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Re: Slashdot adopts images as category generalisation.

From: Charles McCathieNevile <charles@w3.org>
Date: Fri, 19 Oct 2001 08:22:48 -0400 (EDT)
To: Graham Oliver <graham_oliver@yahoo.com>
cc: Jonathan Chetwynd <j.chetwynd@btinternet.com>, <w3c-wai-ig@w3.org>
Message-ID: <Pine.LNX.4.30.0110190817500.24329-100000@tux.w3.org>
I think it is a common mistake to expect people will understand all
image-based content straight off. There are some widely recognised icons (a
big yellow 'M' in a particular font is apparently recognised as a place to
buy something to eat by more people in the world than any other single icon)
and there are more complex graphic presentations that are rapidly understood
by being in a context. And there is poorly designed graphics (the visual
equivalent of excessively long sentences, or ambiguous phrasing) almost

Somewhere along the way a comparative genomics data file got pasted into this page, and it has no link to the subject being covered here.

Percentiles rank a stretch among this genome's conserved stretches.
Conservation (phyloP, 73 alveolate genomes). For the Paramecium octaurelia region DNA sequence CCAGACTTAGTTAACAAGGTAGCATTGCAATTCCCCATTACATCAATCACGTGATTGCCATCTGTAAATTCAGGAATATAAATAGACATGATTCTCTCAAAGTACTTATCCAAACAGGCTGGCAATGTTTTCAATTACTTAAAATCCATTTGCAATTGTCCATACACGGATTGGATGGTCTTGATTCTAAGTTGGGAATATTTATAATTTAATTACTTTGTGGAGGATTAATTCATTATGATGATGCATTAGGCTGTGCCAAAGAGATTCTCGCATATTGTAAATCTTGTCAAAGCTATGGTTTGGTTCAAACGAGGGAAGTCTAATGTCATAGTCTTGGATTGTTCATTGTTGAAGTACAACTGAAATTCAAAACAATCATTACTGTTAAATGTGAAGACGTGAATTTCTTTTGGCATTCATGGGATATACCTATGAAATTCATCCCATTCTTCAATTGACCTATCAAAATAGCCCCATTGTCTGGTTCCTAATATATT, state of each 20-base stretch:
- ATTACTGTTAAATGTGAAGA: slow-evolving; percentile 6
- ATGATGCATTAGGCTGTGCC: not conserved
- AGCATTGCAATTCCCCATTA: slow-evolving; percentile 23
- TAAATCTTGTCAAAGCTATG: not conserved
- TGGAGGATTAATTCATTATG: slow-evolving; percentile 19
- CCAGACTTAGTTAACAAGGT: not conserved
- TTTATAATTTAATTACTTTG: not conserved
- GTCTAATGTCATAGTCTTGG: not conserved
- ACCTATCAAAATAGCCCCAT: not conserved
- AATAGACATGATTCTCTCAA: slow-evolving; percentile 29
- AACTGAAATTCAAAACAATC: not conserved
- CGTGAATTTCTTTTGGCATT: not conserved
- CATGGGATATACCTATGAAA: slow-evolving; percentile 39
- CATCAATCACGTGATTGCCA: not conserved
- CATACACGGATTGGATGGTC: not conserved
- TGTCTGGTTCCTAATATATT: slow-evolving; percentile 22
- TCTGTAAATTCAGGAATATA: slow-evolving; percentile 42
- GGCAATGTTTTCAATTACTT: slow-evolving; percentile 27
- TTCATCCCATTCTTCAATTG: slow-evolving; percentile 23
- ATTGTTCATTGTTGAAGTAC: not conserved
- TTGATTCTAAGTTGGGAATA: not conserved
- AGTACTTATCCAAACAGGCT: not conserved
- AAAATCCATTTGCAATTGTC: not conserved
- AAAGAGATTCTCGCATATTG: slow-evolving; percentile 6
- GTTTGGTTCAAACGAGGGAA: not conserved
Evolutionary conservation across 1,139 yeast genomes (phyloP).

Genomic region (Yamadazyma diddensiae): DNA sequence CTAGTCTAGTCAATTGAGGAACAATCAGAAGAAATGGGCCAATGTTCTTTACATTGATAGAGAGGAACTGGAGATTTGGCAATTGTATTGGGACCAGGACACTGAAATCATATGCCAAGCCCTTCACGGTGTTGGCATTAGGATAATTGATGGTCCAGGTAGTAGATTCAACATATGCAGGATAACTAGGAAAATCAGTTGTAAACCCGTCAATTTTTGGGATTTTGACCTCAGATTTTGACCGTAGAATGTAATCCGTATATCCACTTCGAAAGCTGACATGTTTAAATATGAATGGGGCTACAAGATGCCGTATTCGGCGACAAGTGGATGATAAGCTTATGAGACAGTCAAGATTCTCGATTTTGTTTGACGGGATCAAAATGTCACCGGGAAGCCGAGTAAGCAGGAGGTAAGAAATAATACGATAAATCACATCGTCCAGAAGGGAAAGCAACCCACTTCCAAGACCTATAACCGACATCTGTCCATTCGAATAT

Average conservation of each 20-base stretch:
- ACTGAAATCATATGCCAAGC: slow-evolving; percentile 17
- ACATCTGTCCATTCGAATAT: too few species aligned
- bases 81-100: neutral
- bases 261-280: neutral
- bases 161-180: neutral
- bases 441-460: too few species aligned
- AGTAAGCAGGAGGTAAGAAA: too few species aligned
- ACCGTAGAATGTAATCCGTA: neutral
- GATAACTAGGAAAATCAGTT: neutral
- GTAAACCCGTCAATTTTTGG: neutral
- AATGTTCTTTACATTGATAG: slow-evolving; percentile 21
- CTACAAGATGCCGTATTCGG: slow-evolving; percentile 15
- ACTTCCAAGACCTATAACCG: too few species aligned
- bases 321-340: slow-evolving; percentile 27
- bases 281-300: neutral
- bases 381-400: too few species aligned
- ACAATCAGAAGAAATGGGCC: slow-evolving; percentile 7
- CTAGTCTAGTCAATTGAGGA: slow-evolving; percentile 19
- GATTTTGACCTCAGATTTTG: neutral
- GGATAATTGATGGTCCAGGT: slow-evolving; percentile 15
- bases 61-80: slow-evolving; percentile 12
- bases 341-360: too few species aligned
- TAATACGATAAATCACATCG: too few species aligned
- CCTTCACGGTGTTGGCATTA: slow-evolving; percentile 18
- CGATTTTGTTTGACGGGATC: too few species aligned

everywhere one looks.

My understanding is that for many people graphics are more rapidly understood
than text, and perhaps just as importantly much more easily recognised a
second or third time.

Can anyone provide pointers to real research - I know there are people on
this list who have done some...


On Thu, 18 Oct 2001, Graham Oliver wrote:
  In response to your post I went to the site and of the
  5 images on the top right of the site.
  the only one that 'made sense' to me first off
  (without having to look at the associated tool tip)
  was the Television.

  That may or may not be relevant (I don't know) because
  I guess we all need to go through the learning curve
  of associating an image with a concept.

  The images are a relief from the huge amount of text
  however <grin>
Received on Friday, 19 October 2001 08:22:51 UTC

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